Exactly my point. The problem here is with encfs, not with cryptkeeper. I'm using encfs for certain purposes, so I now have to closely watch all impacted systems that both have encfs and 3rd party front-ends. Although I don't use cryptkeeper on any of them (never been much of a Gnome/Unity fan), it may certainly have served as a canary in a coalmine for me.

tasFebruary 7, 2017 7:32 PM

This is compounded by cryptkeeper looking like it is not maintained any longer. The last update was November 2013 and updated to Debian testing in October 2014.

At this time cryptkeeper is removed from Stretch and Sid.

Nick PFebruary 7, 2017 7:44 PM

@ Dirk Praet

"Exactly my point. The problem here is with encfs, not with cryptkeeper."

The problem is with both. One isn't specifying what it's doing. One is foolishly assuming a changed version does the same thing. They should both be doing the opposite of what they're doing. What you're doing now is what they and you should've been doing all along for security-critical software. Especially if developed under the casually-scratching-and-itch model of unpaid development that is open-source.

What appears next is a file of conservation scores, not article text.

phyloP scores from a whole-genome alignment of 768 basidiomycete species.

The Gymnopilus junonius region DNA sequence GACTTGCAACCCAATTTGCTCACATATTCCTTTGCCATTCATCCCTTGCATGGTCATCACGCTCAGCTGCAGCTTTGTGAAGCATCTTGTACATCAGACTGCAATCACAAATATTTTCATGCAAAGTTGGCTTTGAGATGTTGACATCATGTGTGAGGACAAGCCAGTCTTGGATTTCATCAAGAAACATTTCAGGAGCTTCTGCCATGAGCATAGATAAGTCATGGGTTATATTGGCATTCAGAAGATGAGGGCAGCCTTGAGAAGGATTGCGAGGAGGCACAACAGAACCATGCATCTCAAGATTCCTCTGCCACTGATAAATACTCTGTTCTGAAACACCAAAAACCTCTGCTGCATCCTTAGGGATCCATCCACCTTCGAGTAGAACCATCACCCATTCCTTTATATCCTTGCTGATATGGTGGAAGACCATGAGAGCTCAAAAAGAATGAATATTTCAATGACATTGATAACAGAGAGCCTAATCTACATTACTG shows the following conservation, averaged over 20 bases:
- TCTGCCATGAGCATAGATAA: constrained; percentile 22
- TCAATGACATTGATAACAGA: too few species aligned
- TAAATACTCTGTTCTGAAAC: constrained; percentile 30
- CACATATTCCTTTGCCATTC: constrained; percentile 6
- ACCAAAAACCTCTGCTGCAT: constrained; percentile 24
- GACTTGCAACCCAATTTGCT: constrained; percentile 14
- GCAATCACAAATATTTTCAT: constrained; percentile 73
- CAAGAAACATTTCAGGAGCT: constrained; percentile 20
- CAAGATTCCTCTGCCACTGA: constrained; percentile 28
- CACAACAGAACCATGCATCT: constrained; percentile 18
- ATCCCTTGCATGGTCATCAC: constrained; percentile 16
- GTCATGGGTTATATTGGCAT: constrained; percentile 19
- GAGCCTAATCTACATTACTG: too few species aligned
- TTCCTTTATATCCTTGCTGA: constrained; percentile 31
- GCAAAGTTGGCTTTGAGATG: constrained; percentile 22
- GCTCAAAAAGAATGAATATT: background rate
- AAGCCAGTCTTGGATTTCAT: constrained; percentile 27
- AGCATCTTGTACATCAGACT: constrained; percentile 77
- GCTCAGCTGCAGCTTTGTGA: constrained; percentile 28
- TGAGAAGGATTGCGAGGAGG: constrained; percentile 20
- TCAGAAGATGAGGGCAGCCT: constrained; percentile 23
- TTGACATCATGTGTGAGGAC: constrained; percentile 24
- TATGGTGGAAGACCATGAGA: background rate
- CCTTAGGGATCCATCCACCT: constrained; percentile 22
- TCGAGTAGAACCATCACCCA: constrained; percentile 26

@ tas

Just saw your comment. It just adds to what I just wrote. You can't even assume these things are maintained at all much less correctly.

Clive RobinsonFebruary 7, 2017 9:00 PM

@ Anura, Dirk Praet, Nick P,

The usual solution to a UI not API change is to have a revision number check in the UI of the called programe which is checked by the calling program.

However there are a number of problems that need to be considered.